Sunday, October 15, 2006
There is an editorial in a local Montana paper concerning the contretemps between Montana Governor Brian Schweitzer and State Representative Roger Koopman, a young-Earth creationist, who amusingly claimed to have arrived at that position not through his religious beliefs but based on his "scientific investigations."
The whole thing started at an event where the Governor spoke to school children, parents and teachers about global warming and, rather strangely, asked how many in the crowd thought the Earth was hundreds of millions of years old and how many believed the planet was less than a million years old. Koopman, who attended the talk, indicated he believed the latter. Only later, in a interview with a newspaper, did Schweitzer bring up Koopman's response, saying he needs support from a state Legislature that will help move Montana's agenda forward, "not people who think the Earth is 4,000 years old."
In this editorial, that I am of two minds about, the Governor is taken to task as follows:
First, it needs to be said that neither ID nor young-Earth creationism are "divergent scientific beliefs." They are anti-science positions. That fact renders the the editorial largely wrong:With his scientific background [a Bachelor of Science degree in International Agronomy and a Master of Science degree in Soil Science], it is not surprising that Gov. Schweitzer is not a believer in intelligent design or creationism, but he is governor of all the people including creationists. He doesn’t need to go out of his way to offend people for their religious beliefs or even for their divergent scientific beliefs.
When he said he didn’t want people in the Legislature "who think the Earth is 4,000 years old," he was thumbing his nose not just at Koopman, but at many other Montanans as well (and also mis-stating the age of the earth according to the biblical count, which is more like 6,000 years). Koopman is probably speaking for thousands when he says the governor’s comments were "incredibly bigoted."
Gov. Schweitzer is entitled to his own beliefs, but he shouldn’t expect to work with a Legislature that has the same exact philosophy and beliefs as him. He also should not invite ridicule of people for their sincerely held beliefs in any case, unless those beliefs could harm others. Our core strength, after all, is that we cherish our diversity, and rise above it — e pluribus unum.Anti-scientism can hurt the people of Montana in many ways and should be fought vigorously. Standing up for the best interests, as he sees it, of all his constituents is what Schweitzer is supposed to be doing and the mere fact that people disagree with him on the basis of their interpretation of religious tenets does not make his position bigotry. That is more of the false "persecution" that the religious right claims whenever they are not allowed to impose their beliefs on everyone else.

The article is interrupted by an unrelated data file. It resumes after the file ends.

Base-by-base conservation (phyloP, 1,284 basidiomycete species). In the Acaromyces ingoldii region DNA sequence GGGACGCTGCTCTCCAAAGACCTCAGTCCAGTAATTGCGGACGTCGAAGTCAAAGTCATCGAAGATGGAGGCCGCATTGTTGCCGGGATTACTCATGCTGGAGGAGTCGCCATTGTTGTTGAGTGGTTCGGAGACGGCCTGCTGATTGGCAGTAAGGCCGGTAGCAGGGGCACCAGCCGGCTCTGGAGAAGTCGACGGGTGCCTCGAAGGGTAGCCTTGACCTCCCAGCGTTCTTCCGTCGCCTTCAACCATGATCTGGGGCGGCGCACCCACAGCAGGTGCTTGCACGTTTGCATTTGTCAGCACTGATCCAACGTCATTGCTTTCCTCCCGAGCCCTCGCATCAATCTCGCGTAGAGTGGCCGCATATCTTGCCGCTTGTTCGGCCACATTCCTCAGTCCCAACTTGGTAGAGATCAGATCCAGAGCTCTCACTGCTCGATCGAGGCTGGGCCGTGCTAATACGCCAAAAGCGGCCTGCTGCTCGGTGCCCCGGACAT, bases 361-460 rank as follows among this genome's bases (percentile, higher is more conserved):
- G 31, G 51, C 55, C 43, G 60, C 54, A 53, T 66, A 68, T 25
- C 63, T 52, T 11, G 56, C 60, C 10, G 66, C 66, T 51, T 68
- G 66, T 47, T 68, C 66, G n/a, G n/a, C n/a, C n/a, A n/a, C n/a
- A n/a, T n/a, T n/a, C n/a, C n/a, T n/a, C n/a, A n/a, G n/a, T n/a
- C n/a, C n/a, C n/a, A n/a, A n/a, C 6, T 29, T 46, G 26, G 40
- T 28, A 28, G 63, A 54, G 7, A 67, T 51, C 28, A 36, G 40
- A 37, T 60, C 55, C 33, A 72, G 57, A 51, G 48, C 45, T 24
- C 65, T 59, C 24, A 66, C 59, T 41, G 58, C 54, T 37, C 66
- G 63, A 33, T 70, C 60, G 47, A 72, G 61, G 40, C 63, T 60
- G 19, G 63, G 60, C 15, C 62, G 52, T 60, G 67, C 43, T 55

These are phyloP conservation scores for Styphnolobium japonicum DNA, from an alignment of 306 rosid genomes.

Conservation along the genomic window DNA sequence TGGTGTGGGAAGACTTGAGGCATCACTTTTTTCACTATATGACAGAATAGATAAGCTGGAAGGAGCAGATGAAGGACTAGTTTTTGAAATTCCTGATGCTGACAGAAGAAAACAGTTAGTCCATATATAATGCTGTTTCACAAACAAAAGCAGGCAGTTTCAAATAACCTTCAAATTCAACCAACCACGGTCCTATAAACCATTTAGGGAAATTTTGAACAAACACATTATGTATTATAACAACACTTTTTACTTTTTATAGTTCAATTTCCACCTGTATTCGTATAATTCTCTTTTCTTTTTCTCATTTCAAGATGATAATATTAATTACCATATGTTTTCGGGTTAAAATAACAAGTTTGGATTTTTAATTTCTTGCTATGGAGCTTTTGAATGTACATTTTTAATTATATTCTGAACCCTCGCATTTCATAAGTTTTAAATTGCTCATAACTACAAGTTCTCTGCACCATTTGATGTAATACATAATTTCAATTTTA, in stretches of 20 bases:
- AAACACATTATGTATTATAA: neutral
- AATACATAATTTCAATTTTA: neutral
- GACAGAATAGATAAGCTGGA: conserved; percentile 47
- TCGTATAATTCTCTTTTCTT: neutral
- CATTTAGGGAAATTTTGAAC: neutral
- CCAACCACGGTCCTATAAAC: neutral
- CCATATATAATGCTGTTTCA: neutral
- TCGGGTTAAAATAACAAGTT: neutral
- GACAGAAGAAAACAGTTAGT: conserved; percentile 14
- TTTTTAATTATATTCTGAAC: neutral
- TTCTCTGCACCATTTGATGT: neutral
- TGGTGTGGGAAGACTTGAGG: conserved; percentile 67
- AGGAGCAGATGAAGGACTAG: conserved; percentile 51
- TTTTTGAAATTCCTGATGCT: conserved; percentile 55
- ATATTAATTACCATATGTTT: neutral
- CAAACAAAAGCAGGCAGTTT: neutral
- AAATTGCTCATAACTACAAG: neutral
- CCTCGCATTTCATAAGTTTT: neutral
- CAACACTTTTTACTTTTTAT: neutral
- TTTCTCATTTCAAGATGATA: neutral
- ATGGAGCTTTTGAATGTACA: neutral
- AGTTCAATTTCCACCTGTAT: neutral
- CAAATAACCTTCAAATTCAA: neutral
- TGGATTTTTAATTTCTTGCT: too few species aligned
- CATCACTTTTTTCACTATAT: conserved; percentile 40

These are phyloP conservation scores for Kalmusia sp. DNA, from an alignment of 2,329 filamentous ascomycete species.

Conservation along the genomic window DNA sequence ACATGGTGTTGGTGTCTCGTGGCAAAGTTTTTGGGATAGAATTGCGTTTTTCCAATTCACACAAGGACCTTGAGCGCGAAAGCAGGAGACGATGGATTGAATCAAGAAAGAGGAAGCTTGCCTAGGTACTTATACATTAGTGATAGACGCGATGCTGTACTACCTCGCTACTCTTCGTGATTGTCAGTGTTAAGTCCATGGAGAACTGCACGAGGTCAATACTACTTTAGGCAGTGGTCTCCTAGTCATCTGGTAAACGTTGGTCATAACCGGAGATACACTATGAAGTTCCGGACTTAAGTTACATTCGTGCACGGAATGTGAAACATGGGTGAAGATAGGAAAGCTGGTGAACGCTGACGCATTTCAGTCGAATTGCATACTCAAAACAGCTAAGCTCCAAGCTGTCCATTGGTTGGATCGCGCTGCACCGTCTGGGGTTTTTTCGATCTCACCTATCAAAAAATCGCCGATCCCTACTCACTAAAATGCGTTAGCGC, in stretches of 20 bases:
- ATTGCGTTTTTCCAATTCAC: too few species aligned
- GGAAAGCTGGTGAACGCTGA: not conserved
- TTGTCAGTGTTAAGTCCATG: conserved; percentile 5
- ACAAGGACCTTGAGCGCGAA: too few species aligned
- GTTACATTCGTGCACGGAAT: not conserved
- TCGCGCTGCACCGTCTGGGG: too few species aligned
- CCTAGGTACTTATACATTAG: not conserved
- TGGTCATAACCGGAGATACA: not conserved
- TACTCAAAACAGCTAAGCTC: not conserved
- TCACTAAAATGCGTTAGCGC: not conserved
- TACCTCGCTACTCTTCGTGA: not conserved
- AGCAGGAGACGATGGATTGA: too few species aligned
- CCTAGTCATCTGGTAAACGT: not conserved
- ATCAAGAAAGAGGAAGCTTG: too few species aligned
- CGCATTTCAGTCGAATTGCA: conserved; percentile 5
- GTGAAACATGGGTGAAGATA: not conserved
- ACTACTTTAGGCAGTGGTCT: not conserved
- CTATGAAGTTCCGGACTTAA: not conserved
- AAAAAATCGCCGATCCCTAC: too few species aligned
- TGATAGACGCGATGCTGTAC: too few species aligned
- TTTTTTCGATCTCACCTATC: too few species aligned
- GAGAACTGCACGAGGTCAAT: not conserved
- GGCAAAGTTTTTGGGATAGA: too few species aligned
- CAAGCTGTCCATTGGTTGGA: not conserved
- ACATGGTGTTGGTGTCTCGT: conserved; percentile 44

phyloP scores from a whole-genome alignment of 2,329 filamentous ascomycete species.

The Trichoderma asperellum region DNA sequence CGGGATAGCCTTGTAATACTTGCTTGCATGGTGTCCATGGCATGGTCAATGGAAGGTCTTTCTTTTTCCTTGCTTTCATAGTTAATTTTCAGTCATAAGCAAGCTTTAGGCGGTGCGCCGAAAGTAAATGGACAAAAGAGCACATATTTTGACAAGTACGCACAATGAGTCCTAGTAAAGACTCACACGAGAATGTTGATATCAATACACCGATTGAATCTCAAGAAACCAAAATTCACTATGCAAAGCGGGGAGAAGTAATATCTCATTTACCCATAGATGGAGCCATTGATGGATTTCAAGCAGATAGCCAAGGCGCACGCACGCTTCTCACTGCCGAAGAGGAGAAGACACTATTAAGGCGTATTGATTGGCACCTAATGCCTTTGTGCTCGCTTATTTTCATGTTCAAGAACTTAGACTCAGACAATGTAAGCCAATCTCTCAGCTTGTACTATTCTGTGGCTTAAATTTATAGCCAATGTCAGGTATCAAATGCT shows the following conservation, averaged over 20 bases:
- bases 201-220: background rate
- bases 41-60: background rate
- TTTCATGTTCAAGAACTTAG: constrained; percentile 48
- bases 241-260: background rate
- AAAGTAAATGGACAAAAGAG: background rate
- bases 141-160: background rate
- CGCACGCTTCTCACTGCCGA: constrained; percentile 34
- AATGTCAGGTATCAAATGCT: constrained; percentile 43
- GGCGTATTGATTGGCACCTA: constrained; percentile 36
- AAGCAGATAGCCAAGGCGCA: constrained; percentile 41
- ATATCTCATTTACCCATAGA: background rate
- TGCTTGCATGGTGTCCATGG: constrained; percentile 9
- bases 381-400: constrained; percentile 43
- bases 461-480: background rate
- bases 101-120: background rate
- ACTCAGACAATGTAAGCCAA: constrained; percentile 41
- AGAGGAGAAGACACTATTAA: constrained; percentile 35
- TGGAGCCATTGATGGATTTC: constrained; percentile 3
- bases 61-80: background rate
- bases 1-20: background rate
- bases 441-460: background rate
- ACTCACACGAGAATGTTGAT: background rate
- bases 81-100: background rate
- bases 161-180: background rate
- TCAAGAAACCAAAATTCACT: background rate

But it was strange that the Governor would raise the subject in a talk about global warming and then wait until later to comment on Koopman's beliefs in a different forum. It is only natural to wonder if he already knew what Koopman's response would be and set out to make an issue of it.
If Schweitzer asked the question to give himself an excuse to ridicule Koopman and young-Earth creationists, that is wrong. Not that I am saying that such beliefs should not be ridiculed -- Lord knows I do it enough myself. But I am not being paid out of the public coffers and I took no oath to represent all the people. Schweitzer's job is not to be governor of only the Democrats or secularists or liberal theists in the state. Our politics is poisoned enough without public officials unable to muster even basic common respect for the citizenry they rule over.